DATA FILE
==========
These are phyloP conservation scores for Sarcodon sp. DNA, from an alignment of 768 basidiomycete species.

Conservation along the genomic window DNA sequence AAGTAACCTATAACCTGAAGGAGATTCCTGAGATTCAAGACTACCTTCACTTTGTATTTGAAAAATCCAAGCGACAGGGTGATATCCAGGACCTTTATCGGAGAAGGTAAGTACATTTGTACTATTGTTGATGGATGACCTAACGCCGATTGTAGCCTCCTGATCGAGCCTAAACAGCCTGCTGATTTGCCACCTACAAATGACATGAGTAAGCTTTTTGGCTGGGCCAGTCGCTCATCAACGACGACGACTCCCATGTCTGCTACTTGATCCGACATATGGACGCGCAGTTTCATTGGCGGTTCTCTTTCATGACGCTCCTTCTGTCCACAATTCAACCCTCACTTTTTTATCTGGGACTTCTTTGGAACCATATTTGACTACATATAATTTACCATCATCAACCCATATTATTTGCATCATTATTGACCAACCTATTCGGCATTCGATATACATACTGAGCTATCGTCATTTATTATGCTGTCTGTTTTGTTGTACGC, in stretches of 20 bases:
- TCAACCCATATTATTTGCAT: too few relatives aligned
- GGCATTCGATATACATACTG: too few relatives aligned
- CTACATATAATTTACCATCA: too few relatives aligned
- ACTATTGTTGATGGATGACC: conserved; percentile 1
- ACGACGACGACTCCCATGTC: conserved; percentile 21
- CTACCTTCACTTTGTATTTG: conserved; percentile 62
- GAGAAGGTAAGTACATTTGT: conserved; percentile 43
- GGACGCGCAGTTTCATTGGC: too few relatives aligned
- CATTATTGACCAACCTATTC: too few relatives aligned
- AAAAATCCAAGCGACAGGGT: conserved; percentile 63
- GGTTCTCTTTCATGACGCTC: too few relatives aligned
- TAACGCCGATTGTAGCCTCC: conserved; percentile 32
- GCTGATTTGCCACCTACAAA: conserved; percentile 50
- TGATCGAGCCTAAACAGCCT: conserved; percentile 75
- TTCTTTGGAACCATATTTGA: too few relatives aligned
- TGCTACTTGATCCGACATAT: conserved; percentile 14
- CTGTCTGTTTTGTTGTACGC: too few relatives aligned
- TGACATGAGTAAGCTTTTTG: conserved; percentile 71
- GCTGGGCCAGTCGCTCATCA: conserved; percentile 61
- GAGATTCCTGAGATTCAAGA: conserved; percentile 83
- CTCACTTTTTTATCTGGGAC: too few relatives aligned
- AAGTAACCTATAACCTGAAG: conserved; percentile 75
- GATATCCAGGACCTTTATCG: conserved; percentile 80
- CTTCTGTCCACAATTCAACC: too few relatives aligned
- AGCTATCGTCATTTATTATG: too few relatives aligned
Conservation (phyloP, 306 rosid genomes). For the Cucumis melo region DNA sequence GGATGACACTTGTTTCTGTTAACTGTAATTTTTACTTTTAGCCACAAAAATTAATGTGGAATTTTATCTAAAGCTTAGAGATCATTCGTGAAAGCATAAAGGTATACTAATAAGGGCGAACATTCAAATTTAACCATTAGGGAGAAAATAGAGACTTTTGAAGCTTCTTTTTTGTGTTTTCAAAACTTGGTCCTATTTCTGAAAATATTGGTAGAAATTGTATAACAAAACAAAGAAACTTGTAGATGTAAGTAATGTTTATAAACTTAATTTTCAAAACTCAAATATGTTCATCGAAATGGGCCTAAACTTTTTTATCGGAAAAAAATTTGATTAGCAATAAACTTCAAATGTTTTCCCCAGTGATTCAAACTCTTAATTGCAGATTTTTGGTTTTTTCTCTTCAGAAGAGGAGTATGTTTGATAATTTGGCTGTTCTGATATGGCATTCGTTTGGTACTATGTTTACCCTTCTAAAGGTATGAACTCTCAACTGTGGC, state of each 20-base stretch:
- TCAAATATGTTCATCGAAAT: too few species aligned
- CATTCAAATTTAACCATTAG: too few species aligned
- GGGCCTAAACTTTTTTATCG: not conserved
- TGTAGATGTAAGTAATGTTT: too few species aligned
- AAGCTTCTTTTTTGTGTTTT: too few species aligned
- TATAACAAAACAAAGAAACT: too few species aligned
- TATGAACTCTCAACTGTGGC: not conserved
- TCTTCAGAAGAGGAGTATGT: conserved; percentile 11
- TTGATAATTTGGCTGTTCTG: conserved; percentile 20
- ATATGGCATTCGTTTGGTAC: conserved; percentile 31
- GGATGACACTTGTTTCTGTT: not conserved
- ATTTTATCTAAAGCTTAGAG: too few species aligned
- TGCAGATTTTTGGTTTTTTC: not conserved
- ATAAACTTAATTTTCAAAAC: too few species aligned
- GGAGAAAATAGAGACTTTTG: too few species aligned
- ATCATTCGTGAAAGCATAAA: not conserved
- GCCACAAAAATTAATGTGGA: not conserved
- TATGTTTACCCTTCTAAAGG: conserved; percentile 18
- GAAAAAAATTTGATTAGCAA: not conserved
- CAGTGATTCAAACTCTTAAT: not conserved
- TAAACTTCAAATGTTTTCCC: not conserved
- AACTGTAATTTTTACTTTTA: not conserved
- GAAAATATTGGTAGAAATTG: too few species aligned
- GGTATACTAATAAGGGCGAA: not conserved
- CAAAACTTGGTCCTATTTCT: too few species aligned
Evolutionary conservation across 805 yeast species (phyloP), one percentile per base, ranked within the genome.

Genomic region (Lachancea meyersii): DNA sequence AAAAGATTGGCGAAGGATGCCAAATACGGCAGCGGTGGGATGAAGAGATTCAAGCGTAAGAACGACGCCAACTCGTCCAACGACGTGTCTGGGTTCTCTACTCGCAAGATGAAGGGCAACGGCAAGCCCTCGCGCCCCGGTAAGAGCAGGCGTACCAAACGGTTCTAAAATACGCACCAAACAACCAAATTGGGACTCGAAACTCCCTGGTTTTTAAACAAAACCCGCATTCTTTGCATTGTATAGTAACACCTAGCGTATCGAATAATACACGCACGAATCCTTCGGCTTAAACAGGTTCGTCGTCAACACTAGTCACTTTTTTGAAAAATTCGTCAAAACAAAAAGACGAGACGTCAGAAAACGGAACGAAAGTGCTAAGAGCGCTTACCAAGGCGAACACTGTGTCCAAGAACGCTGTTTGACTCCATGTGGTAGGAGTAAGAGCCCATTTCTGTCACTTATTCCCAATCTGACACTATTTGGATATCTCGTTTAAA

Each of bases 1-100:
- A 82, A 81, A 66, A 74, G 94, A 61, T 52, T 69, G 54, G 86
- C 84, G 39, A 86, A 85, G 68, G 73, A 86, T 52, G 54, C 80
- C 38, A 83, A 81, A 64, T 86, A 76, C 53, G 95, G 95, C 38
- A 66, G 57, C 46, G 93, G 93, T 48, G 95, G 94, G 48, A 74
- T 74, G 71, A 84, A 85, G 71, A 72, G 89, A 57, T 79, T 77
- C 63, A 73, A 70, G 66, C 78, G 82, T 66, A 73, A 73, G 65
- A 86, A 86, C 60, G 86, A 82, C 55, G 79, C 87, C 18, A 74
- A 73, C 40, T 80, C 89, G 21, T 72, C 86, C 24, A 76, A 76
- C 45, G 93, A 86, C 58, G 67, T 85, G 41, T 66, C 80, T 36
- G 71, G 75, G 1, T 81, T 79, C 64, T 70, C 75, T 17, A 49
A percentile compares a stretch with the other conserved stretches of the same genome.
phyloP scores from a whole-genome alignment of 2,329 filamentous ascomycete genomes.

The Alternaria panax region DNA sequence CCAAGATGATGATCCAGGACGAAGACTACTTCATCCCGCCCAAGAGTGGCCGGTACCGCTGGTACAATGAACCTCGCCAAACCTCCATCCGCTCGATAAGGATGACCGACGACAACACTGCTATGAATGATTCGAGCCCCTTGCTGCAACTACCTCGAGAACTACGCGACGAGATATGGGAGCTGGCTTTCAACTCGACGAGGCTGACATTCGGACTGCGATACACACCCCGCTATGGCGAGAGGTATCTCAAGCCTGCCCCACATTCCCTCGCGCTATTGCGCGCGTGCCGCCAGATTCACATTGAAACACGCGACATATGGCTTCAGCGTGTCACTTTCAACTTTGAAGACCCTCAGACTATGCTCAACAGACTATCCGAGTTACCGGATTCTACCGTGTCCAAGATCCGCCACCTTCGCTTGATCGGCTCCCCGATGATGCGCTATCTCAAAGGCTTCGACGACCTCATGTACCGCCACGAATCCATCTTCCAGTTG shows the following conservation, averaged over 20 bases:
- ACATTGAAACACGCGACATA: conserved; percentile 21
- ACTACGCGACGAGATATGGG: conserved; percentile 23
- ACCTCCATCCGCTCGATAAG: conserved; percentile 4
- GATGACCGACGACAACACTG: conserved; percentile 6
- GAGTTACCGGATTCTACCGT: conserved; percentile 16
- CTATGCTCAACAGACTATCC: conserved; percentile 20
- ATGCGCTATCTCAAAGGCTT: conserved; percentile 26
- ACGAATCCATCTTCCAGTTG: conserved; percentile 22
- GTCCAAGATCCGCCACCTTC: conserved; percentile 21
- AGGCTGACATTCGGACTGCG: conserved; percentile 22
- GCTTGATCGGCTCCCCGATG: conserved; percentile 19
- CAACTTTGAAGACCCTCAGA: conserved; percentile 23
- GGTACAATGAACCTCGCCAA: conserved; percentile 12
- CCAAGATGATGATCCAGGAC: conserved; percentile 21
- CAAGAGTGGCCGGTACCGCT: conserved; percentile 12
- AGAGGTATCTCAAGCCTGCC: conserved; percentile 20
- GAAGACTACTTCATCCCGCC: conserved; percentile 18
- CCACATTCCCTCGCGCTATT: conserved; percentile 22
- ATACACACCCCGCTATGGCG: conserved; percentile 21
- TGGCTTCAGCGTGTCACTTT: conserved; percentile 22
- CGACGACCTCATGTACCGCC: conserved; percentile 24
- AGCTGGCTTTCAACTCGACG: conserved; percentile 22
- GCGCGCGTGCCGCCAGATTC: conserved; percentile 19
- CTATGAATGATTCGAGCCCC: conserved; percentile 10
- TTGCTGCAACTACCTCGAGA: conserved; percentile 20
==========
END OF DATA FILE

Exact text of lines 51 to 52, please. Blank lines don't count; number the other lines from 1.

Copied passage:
- GAAAATATTGGTAGAAATTG: too few species aligned
- GGTATACTAATAAGGGCGAA: not conserved